Background: To function in diverse cellular processes, the dynamic behavior of microtubules (MTs) must be differentially regulated within the cell. In budding yeast, the spindle position checkpoint (SPOC) inhibits mitotic exit in response to mispositioned spindles. To maintain SPOC-mediated anaphase arrest, astral MTs must maintain persistent interactions with and/or extend through the bud neck. However, the molecular mechanisms that ensure the stability of these interactions are not known.
Results: The presence of an MT extending through and/or interacting with the bud neck is maintained by spatial control of catastrophe and rescue, which extends MT lifetime >25-fold and controls the length of dynamic MTs within the bud compartment. Moreover, the single kinesin-8 motor Kip3 alternately mediates both catastrophe and rescue of the bud MT. Kip3 accumulates in a length-dependent manner along the lattice of MTs within the bud, yet induces catastrophe spatially near the bud tip. Rather, this accumulation of Kip3 facilitates its association with depolymerizing MT plus ends, where Kip3 promotes rescue before MTs exit the bud. MT rescue within the bud requires the tail domain of Kip3, whereas the motor domain mediates catastrophe at the bud tip. In vitro, Kip3 exerts both stabilizing and destabilizing effects on reconstituted yeast MTs.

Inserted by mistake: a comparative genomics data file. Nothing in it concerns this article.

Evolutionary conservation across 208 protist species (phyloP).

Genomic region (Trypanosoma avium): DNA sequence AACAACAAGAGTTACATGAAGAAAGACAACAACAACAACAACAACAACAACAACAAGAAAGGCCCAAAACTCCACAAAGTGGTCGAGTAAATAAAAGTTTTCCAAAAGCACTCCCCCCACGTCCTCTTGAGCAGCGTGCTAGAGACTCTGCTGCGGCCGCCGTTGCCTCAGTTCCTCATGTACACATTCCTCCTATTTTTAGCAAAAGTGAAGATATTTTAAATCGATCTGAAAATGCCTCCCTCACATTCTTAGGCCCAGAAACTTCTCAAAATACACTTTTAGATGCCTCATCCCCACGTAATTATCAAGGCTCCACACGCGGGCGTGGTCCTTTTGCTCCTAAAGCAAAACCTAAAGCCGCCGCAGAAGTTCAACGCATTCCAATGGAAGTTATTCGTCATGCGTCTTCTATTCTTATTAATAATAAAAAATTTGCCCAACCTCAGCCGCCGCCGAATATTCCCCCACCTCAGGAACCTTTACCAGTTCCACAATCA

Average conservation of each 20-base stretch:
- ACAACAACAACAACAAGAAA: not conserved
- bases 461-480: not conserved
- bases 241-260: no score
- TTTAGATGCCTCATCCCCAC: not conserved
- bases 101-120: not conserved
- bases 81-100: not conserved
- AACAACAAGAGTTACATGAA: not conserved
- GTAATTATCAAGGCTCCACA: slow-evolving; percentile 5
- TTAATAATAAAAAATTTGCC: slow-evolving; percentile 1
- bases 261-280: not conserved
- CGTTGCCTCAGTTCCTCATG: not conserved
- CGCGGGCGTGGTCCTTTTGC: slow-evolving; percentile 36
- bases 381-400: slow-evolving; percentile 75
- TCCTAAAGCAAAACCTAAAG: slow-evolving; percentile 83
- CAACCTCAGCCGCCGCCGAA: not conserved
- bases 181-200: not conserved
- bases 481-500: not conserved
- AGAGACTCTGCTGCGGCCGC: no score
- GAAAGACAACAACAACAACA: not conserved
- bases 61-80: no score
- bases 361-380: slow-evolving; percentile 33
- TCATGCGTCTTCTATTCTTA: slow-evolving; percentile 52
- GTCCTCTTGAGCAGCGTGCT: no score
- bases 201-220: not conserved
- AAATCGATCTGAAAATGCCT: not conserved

Conclusions: The kinesin-8 Kip3 is a multifunctional regulator that differentially stabilizes and destabilizes specific MTs. Control over MT catastrophe and rescue by Kip3 defines the length and lifetime of MTs within the bud compartment of cells with mispositioned spindles. This subcellular regulation of MT dynamics is critical to maintaining mitotic arrest in response to mispositioned spindles.
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